I first got into DXing trying to hear the Phillies. I discovered I could go to Virginia Beach on Sunday afternoons and hear the game easily on any transistor radio. Mostly, I was getting the transmissions from affiliates in Atlantic City or Wildwood, N.J., and they just followed the salt water path right to Virginia Beach. But go that extra 20 miles inland and all of the signal was gone.
I was working for a newspaper at the time, and it intrigued me. I figured thousands of local sailors stationed in Norfolk would love to listen to their home teams, (this was before the internet.) so I went hunting for info. I found the NRC and the IRCA in a reference book called the Dictionary of Associations and contacted some folks there to ask why this was happening. I also had gotten a Select-A-Tenna, so I tracked down the engineer who built that and interviewed him, and ordered a bunch of reprints on loop antennas and built my own. I bought a GE Superradio on their advice and eventually bought my Sony 2010 at a ham fest in Orlando. One of the radios my wife had bought me early on at the recommendation of the local Radio Shack, a Patrolman model, was a terrible MW radio, but it had a shortwave band and I tuned in the first night to catch the DX Partyline show from Quito Ecuador. I was hooked. Here were some folks having a blast talking about listening to distant radio stations and they were broadcasting from a place that seemed so exotic in its own right.
I took that Patrolman back and ordered a Sony 4920 and it became by constant travel buddy on countless reporting trips. I need to try that one on some UL listening. It certainly should qualify, being small with no bells and whistles, just dual conversion and an analog dial with 7 shortwave bands.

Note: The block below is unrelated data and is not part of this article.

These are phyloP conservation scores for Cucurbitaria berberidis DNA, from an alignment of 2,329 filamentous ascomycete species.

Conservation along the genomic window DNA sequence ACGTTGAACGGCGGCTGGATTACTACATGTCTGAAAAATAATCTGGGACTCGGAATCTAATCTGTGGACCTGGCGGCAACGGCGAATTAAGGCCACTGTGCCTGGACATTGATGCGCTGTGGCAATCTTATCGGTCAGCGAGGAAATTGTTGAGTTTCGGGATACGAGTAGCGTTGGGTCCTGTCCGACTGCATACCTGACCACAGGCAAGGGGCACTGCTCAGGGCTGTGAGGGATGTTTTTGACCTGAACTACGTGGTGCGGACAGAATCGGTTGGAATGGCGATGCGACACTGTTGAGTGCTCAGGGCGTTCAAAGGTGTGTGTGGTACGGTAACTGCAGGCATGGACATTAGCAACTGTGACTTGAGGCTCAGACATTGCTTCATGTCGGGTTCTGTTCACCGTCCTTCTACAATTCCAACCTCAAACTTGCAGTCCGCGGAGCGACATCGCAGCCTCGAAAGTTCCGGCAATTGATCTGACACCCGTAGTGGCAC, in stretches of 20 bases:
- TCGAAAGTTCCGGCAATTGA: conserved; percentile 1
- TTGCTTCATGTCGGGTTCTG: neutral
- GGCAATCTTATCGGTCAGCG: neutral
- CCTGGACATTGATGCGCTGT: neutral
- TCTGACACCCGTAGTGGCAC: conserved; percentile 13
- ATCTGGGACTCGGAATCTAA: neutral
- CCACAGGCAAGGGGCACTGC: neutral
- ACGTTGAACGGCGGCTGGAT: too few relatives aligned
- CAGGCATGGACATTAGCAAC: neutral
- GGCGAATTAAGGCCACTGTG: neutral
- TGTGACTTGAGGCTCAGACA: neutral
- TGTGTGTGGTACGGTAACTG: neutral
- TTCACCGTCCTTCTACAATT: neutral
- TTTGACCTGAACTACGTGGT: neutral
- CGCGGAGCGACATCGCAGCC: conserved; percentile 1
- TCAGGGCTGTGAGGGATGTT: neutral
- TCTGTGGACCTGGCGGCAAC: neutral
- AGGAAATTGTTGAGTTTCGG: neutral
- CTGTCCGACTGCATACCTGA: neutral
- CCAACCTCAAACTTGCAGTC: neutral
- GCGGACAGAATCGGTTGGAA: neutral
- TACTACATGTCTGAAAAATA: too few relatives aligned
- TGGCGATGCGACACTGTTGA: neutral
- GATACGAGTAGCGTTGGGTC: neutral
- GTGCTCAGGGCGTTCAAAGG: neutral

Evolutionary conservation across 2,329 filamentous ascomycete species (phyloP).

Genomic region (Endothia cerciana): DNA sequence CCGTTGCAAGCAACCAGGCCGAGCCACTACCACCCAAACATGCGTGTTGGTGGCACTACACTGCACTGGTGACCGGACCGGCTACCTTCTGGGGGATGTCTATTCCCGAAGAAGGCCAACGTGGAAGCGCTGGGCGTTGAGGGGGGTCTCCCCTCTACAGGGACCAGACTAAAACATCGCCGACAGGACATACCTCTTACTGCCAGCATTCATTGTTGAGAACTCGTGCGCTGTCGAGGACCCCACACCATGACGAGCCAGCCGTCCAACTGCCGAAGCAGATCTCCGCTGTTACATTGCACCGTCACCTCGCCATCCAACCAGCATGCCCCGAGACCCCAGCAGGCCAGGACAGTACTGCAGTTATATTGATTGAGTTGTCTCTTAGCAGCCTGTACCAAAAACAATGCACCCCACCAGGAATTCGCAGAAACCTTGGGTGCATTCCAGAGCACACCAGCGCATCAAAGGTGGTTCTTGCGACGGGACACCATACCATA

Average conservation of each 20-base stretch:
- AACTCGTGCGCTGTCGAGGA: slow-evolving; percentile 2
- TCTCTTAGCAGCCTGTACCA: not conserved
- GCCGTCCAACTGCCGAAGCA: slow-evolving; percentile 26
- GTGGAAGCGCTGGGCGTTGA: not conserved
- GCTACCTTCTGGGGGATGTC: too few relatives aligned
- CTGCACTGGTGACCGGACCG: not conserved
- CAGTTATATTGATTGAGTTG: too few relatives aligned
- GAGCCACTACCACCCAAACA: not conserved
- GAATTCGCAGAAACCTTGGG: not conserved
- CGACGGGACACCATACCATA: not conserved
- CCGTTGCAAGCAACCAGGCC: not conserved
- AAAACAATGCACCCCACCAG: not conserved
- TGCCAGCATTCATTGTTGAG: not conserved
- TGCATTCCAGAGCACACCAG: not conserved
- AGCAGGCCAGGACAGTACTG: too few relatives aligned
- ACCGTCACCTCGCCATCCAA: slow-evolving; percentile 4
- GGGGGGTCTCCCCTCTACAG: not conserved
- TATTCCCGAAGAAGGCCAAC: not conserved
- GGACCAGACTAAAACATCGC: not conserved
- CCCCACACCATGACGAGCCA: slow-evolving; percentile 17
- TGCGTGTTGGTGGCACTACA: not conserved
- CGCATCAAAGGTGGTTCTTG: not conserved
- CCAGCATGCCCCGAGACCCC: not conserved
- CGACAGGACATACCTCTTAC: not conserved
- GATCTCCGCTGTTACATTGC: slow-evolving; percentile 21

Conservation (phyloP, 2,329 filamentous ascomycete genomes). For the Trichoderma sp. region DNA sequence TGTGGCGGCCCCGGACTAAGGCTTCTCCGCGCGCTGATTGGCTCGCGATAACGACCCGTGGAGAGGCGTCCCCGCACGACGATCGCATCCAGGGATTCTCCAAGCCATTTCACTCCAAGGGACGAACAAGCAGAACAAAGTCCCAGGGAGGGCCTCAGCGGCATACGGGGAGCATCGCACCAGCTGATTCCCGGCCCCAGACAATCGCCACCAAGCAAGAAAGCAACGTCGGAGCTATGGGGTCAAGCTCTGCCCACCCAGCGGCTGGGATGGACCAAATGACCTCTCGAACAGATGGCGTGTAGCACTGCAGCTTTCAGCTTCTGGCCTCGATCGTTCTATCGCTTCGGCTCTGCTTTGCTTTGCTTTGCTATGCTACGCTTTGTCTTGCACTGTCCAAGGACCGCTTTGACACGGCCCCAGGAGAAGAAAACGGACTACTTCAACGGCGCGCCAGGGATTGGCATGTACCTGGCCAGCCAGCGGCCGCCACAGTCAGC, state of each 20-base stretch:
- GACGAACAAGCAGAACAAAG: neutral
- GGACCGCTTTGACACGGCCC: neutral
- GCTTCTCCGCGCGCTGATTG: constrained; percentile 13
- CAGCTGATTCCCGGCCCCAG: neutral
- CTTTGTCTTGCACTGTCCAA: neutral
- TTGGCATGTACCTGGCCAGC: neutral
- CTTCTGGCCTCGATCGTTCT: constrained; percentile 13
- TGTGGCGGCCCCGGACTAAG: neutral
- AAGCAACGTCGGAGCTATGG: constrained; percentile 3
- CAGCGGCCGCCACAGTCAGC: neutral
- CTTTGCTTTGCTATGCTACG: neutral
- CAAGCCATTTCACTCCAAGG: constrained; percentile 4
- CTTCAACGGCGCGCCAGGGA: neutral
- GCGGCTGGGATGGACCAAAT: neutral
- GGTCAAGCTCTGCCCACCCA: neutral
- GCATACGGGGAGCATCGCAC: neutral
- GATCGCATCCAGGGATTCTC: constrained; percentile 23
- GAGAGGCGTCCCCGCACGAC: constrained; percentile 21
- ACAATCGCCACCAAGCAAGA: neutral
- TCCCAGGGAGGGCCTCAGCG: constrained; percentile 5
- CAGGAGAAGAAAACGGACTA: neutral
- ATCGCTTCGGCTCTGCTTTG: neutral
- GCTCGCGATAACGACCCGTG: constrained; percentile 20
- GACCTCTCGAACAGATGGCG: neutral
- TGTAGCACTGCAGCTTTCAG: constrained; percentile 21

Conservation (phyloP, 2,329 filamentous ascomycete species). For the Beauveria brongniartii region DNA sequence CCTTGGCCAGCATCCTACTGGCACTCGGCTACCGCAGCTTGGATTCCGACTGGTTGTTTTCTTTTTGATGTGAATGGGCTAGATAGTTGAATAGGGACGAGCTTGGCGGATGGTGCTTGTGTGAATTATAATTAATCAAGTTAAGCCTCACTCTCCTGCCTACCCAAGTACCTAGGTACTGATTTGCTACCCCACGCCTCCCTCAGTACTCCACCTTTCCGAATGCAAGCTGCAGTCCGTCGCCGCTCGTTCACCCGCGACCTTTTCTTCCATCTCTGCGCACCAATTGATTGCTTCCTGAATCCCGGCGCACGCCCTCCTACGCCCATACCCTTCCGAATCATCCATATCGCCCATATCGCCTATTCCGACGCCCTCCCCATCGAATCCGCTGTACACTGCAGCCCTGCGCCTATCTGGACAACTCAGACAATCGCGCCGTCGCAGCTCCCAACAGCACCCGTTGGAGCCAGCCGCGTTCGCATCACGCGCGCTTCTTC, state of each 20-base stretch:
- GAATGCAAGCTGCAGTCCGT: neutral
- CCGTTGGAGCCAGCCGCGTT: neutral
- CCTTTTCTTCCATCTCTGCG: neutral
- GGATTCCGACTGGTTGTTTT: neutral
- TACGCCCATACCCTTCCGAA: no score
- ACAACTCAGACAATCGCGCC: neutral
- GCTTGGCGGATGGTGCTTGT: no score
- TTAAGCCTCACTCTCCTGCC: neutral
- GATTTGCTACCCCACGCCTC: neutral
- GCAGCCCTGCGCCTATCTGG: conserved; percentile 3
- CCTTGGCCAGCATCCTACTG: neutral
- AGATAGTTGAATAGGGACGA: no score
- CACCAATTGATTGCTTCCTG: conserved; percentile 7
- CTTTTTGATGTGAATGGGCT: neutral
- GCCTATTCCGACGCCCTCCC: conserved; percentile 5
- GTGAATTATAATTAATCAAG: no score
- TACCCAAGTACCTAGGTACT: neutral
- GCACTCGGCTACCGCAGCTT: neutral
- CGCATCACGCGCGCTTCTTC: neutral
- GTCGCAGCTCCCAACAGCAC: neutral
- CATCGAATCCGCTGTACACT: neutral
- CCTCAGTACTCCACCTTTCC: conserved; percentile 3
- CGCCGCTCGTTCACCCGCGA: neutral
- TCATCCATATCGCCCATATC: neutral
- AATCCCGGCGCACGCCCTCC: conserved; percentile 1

I do notice here that after a lot of rain, the Europeans seem to come in a little stronger at my home. I wonder if it is just improving the ground conductance up here on my little hill. There are no real hills here along the coastal plain. I may be at the highest point in all of Chesapeake and it's about 20 feet above the lake level.
On Feb 12, 2010, at 12:55 PM, Guy Atkins wrote:
Gary and I have also discovered that within the city limits of Puyallup there can be major differences in TP MW reception. Gary lives a few miles closer to salt water Puget Sound than I do, and he is also in the fertile valley area where presumably the grounding is better. I live farther to the east on a high, somewhat rocky ridge. At times Gary has heard signals I've found inaudible, and on rare occasions the situation is reversed. 73, Guy
Re: Guy Atkin's Independent Testing of PL-380 7.5" Loopstick
Posted by: "D1028Gary@..." D1028Gary@... dxergary
Thu Feb 11, 2010 11:22 pm (PST)
Puyallup is about 90 miles from the ocean, but only about 5 miles from salt
water (Puget Sound). The TP propagation here is nowhere near as favorable
as on a Pacific Ocean beach, but probably much better than 90 miles inland
without any salt water nearby.